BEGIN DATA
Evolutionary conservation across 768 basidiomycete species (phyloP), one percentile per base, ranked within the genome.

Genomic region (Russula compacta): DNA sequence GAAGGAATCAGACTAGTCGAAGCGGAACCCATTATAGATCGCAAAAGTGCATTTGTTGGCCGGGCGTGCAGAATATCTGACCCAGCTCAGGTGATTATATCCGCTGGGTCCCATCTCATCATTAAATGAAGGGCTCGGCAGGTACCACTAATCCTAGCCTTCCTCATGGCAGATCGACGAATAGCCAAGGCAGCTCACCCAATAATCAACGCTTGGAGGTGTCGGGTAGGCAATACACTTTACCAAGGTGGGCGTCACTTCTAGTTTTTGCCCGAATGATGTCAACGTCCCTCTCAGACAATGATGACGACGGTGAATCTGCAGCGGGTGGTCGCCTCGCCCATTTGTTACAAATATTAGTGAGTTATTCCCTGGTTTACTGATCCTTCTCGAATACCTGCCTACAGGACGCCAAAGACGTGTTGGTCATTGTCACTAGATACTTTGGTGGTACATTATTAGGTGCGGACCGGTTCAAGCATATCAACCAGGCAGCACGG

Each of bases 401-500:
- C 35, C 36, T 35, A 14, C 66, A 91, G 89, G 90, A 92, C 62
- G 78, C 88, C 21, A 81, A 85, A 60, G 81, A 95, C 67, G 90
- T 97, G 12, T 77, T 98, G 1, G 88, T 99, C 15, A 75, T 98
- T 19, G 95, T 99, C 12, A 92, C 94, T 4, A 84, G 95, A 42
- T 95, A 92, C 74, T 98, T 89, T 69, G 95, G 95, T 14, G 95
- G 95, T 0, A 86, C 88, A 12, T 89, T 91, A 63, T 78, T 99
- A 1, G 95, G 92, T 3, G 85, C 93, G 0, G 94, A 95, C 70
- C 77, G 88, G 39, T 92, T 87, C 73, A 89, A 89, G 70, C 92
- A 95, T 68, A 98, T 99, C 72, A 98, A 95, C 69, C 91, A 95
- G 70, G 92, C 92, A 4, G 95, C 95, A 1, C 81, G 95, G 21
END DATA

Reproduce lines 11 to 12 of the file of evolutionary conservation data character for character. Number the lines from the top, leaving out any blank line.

- C 77, G 88, G 39, T 92, T 87, C 73, A 89, A 89, G 70, C 92
- A 95, T 68, A 98, T 99, C 72, A 98, A 95, C 69, C 91, A 95